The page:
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The strange story of The Shaggs: The band "better than The Beatles"


Country songsmith and jaunty hat wearer, Hank Williams, once said of his songwriting: “I pick up the pen and God moves it”. If that indeed is the case, then the lord was certainly moving in mysterious ways when he begot the music of The Shaggs. But perhaps even more baffling than their sound and the divisive legacy they have conjured is the tale of how they came to be. This is the strange story of The Shaggs…

The legend starts when the father of The Shaggs was merely a boy. When Austin Wiggin Jr. was a wide-eyed youngster his fortune-telling mother prognosticated exactly what was to become of him. She said to her son something akin to the following: “You will grow up and marry a wife with strawberry blonde hair. You will have two sons with her who I will not live to see. Then you will have some daughters and these daughters will go on to form the greatest music group in the world”.

Austin Wiggin Jr. logged the plotline of his life into his mind and got on with the business of living. He was a conservative man with not much of an interest in anything but getting by, least of all music. He lived a quiet existence and kept himself to himself. Essentially, he was a man who proved very befitting of the fact that his own prophecy placed him in the background of something larger. But one velvet morning his loneliness was broken when he met a girl with strawberry blonde hair and his mother’s epiphany came back to him.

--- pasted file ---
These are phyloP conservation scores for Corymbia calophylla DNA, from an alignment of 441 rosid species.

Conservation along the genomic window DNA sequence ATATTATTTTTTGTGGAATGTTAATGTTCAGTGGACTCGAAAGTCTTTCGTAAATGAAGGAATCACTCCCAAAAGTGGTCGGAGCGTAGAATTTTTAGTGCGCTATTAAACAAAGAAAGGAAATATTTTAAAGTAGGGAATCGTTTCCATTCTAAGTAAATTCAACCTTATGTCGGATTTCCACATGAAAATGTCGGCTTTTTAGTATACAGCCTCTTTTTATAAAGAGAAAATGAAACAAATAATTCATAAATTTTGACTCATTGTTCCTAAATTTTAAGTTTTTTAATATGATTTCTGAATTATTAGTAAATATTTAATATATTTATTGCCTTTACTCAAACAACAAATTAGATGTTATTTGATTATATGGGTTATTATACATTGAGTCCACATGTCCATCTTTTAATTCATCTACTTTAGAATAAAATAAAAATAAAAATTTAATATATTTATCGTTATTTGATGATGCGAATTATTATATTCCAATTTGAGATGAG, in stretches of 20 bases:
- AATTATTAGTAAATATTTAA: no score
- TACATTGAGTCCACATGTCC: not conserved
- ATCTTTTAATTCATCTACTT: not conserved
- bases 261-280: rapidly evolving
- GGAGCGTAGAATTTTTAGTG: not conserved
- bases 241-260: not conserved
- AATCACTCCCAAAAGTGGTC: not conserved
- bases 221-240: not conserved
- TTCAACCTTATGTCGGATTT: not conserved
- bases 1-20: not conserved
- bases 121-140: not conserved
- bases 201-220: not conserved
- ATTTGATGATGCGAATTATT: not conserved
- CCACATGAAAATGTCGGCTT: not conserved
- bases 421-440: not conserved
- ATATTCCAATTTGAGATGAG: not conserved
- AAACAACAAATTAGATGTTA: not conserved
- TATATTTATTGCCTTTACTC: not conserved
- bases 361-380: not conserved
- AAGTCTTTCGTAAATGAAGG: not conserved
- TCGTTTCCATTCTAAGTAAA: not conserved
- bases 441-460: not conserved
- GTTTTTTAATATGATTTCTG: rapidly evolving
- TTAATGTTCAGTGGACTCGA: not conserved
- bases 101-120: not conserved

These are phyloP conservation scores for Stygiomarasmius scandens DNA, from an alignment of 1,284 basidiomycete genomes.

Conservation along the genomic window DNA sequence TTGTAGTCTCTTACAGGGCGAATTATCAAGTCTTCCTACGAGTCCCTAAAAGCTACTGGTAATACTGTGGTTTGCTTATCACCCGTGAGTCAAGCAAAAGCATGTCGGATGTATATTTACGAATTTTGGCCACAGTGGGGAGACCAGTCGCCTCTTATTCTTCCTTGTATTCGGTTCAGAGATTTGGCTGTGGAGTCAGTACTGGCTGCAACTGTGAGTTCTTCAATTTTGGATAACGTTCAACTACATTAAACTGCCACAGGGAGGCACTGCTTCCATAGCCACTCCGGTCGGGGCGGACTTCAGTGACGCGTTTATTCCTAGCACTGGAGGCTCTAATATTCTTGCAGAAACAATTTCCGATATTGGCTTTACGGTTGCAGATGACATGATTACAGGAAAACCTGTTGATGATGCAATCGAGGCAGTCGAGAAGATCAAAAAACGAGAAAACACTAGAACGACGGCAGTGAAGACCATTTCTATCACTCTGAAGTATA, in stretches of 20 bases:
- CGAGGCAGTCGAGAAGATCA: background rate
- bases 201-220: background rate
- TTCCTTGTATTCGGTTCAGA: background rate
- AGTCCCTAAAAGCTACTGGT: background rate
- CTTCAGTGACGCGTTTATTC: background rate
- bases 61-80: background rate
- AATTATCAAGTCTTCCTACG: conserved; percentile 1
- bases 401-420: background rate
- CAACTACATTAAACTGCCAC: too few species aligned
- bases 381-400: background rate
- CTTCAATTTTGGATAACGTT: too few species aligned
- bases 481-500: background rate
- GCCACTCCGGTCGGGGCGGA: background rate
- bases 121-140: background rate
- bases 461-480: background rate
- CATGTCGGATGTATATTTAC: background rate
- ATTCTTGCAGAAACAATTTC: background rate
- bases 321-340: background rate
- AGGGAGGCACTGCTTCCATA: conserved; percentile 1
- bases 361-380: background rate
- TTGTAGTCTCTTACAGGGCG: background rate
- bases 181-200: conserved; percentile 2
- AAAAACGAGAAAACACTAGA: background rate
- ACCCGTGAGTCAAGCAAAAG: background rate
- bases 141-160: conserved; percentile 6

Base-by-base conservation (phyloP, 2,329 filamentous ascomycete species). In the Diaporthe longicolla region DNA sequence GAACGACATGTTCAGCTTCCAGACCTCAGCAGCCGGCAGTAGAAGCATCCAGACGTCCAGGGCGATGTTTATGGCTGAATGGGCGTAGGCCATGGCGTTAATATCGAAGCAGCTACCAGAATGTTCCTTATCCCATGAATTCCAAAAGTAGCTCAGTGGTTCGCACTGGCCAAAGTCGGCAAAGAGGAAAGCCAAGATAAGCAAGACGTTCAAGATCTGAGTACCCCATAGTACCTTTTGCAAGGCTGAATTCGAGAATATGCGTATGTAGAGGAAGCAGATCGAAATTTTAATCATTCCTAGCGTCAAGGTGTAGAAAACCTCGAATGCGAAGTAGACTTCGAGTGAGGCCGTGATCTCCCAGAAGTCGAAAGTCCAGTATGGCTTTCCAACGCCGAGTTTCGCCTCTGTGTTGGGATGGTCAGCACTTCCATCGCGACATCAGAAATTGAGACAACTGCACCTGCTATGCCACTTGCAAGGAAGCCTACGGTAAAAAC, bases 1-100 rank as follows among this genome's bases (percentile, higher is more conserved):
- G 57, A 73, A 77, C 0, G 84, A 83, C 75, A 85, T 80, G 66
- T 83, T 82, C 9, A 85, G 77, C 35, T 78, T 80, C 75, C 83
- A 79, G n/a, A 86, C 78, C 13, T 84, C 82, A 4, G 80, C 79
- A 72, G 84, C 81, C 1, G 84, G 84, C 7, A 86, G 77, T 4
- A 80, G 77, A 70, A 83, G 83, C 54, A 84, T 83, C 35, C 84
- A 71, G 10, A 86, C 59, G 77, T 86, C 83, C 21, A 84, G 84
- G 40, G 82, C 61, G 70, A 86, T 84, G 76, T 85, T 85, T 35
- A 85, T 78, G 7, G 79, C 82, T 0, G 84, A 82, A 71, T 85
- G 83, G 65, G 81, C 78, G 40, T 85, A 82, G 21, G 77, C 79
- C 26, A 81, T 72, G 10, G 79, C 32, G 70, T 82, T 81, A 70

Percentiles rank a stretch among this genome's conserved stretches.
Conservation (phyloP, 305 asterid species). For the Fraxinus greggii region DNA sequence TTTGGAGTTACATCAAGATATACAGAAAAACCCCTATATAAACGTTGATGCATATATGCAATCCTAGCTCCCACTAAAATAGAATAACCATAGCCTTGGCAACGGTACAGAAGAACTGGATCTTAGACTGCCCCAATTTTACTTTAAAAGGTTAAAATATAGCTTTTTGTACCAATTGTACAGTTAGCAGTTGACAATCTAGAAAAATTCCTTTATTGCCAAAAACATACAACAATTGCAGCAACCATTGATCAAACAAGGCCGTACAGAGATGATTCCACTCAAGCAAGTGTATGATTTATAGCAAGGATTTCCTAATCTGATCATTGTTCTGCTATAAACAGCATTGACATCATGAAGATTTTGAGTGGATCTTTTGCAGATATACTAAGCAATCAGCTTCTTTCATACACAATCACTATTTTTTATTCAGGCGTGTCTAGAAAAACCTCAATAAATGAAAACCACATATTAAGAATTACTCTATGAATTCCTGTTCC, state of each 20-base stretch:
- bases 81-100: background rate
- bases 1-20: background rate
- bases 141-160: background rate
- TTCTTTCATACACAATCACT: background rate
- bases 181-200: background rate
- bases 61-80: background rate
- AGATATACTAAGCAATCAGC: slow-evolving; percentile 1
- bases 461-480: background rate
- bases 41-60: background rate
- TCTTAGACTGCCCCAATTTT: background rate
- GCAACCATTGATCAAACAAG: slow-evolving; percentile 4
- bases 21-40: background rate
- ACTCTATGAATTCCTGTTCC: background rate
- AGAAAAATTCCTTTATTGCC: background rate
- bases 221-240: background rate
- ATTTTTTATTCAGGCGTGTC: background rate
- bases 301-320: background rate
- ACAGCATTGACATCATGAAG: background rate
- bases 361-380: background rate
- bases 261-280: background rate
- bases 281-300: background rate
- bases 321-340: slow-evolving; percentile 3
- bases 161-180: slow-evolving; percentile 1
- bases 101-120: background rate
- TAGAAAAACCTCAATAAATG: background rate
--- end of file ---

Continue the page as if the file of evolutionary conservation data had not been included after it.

He went on to marry his foretold strawberry blonde wife and sure enough, his mother would pass away shortly before she gave birth to the first of two sons. Then the mystic figures of fate weaving this strange saga would ensure that the preordained Shaggs would come into the picture by giving him a trio of daughters. Albeit Austin Wiggin Jr.’s life may have been beige on the surface but the one Achilles heel to his humble normality was a profound belief in superstition. After all, if everything his mother had predicted to this point came true, then why not the grand payoff? 

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Fate may well have thrown this jigsaw together and now it was up to Austin Wiggin Jr. to usher the last piece into place. The issue was that simple chance had borne out the auguries so far, but it takes more than that to form the world’s greatest band. Thus, what followed was a farcical folie of a misguided mindset in every which way. 

The three sisters, Dot, Betty, Helen (and later Rachel) had little say in whether they would like to form a band — when the future is already written, what good is a protest? Austin pulled his daughters out of school for reasons unclear even to those involved, he bestowed them with out of tune instruments and arrange fleeting vocal and music lessons with what little change he could spare. Now, all he had to do was wait and soon enough he would’ve ushered The Shaggs into their rightful place as the greatest group in the world whose songs were manna from heaven for disenfranchised lowly folks all around the globe just like those in the sleepy New Hampshire town of Fremont that spawned them.